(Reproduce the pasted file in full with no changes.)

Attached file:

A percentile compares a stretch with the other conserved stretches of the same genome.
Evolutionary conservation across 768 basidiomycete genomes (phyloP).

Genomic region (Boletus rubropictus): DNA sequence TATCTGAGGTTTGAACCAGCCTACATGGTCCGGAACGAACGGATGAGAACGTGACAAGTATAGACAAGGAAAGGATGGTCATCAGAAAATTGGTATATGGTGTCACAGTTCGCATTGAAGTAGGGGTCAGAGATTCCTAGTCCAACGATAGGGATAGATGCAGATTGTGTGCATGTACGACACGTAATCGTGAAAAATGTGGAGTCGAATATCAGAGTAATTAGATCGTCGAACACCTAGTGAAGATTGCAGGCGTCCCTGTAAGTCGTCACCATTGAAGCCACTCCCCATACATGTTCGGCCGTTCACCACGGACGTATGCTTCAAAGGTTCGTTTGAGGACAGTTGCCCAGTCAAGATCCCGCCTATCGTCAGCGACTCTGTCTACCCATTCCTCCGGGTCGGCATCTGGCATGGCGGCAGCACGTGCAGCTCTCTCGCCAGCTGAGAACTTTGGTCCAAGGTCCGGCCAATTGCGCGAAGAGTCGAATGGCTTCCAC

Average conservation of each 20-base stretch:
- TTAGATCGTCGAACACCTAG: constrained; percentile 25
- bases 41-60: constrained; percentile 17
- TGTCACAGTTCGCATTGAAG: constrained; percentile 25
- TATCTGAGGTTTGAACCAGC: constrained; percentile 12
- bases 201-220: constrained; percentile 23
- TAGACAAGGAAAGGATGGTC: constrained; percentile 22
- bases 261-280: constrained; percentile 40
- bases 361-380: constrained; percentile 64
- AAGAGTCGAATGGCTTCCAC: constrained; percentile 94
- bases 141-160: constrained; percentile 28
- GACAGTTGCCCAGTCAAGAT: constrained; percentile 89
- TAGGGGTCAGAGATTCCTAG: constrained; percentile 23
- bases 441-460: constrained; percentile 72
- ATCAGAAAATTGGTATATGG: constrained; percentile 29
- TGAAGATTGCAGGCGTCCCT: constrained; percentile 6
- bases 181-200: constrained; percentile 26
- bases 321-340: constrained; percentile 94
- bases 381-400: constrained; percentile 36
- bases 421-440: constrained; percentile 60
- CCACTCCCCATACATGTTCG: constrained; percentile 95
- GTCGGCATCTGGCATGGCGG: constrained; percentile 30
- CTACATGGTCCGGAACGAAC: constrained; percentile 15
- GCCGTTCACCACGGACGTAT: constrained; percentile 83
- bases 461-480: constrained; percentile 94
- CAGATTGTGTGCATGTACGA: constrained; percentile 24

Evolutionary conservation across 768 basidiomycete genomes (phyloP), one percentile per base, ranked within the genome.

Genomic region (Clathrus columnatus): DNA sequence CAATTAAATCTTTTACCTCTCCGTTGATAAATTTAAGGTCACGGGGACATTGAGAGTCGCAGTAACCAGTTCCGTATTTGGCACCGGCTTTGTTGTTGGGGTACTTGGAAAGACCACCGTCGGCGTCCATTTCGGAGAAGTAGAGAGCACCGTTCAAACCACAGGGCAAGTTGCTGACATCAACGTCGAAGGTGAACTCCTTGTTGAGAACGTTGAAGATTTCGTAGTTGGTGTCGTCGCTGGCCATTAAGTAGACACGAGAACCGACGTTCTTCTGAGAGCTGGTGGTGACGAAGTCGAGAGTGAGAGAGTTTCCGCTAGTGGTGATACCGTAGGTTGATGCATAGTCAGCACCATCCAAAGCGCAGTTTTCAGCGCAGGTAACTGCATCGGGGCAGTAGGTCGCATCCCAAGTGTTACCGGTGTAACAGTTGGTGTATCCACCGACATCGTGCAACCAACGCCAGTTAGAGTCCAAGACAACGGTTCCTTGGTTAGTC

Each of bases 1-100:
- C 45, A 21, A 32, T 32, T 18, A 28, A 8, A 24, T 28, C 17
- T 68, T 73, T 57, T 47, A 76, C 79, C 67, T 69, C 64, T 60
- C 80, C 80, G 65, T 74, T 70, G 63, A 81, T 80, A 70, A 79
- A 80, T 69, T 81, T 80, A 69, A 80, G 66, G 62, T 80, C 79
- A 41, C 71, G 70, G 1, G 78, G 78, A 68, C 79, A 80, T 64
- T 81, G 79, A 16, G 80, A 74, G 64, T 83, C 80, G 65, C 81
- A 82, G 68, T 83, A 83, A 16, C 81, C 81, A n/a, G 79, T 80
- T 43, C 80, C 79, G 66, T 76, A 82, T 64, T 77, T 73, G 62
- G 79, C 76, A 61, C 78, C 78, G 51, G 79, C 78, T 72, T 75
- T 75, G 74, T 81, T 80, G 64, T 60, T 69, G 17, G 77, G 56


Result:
A percentile compares a stretch with the other conserved stretches of the same genome.
Evolutionary conservation across 768 basidiomycete genomes (phyloP).

Genomic region (Boletus rubropictus): DNA sequence TATCTGAGGTTTGAACCAGCCTACATGGTCCGGAACGAACGGATGAGAACGTGACAAGTATAGACAAGGAAAGGATGGTCATCAGAAAATTGGTATATGGTGTCACAGTTCGCATTGAAGTAGGGGTCAGAGATTCCTAGTCCAACGATAGGGATAGATGCAGATTGTGTGCATGTACGACACGTAATCGTGAAAAATGTGGAGTCGAATATCAGAGTAATTAGATCGTCGAACACCTAGTGAAGATTGCAGGCGTCCCTGTAAGTCGTCACCATTGAAGCCACTCCCCATACATGTTCGGCCGTTCACCACGGACGTATGCTTCAAAGGTTCGTTTGAGGACAGTTGCCCAGTCAAGATCCCGCCTATCGTCAGCGACTCTGTCTACCCATTCCTCCGGGTCGGCATCTGGCATGGCGGCAGCACGTGCAGCTCTCTCGCCAGCTGAGAACTTTGGTCCAAGGTCCGGCCAATTGCGCGAAGAGTCGAATGGCTTCCAC

Average conservation of each 20-base stretch:
- TTAGATCGTCGAACACCTAG: constrained; percentile 25
- bases 41-60: constrained; percentile 17
- TGTCACAGTTCGCATTGAAG: constrained; percentile 25
- TATCTGAGGTTTGAACCAGC: constrained; percentile 12
- bases 201-220: constrained; percentile 23
- TAGACAAGGAAAGGATGGTC: constrained; percentile 22
- bases 261-280: constrained; percentile 40
- bases 361-380: constrained; percentile 64
- AAGAGTCGAATGGCTTCCAC: constrained; percentile 94
- bases 141-160: constrained; percentile 28
- GACAGTTGCCCAGTCAAGAT: constrained; percentile 89
- TAGGGGTCAGAGATTCCTAG: constrained; percentile 23
- bases 441-460: constrained; percentile 72
- ATCAGAAAATTGGTATATGG: constrained; percentile 29
- TGAAGATTGCAGGCGTCCCT: constrained; percentile 6
- bases 181-200: constrained; percentile 26
- bases 321-340: constrained; percentile 94
- bases 381-400: constrained; percentile 36
- bases 421-440: constrained; percentile 60
- CCACTCCCCATACATGTTCG: constrained; percentile 95
- GTCGGCATCTGGCATGGCGG: constrained; percentile 30
- CTACATGGTCCGGAACGAAC: constrained; percentile 15
- GCCGTTCACCACGGACGTAT: constrained; percentile 83
- bases 461-480: constrained; percentile 94
- CAGATTGTGTGCATGTACGA: constrained; percentile 24

Evolutionary conservation across 768 basidiomycete genomes (phyloP), one percentile per base, ranked within the genome.

Genomic region (Clathrus columnatus): DNA sequence CAATTAAATCTTTTACCTCTCCGTTGATAAATTTAAGGTCACGGGGACATTGAGAGTCGCAGTAACCAGTTCCGTATTTGGCACCGGCTTTGTTGTTGGGGTACTTGGAAAGACCACCGTCGGCGTCCATTTCGGAGAAGTAGAGAGCACCGTTCAAACCACAGGGCAAGTTGCTGACATCAACGTCGAAGGTGAACTCCTTGTTGAGAACGTTGAAGATTTCGTAGTTGGTGTCGTCGCTGGCCATTAAGTAGACACGAGAACCGACGTTCTTCTGAGAGCTGGTGGTGACGAAGTCGAGAGTGAGAGAGTTTCCGCTAGTGGTGATACCGTAGGTTGATGCATAGTCAGCACCATCCAAAGCGCAGTTTTCAGCGCAGGTAACTGCATCGGGGCAGTAGGTCGCATCCCAAGTGTTACCGGTGTAACAGTTGGTGTATCCACCGACATCGTGCAACCAACGCCAGTTAGAGTCCAAGACAACGGTTCCTTGGTTAGTC

Each of bases 1-100:
- C 45, A 21, A 32, T 32, T 18, A 28, A 8, A 24, T 28, C 17
- T 68, T 73, T 57, T 47, A 76, C 79, C 67, T 69, C 64, T 60
- C 80, C 80, G 65, T 74, T 70, G 63, A 81, T 80, A 70, A 79
- A 80, T 69, T 81, T 80, A 69, A 80, G 66, G 62, T 80, C 79
- A 41, C 71, G 70, G 1, G 78, G 78, A 68, C 79, A 80, T 64
- T 81, G 79, A 16, G 80, A 74, G 64, T 83, C 80, G 65, C 81
- A 82, G 68, T 83, A 83, A 16, C 81, C 81, A n/a, G 79, T 80
- T 43, C 80, C 79, G 66, T 76, A 82, T 64, T 77, T 73, G 62
- G 79, C 76, A 61, C 78, C 78, G 51, G 79, C 78, T 72, T 75
- T 75, G 74, T 81, T 80, G 64, T 60, T 69, G 17, G 77, G 56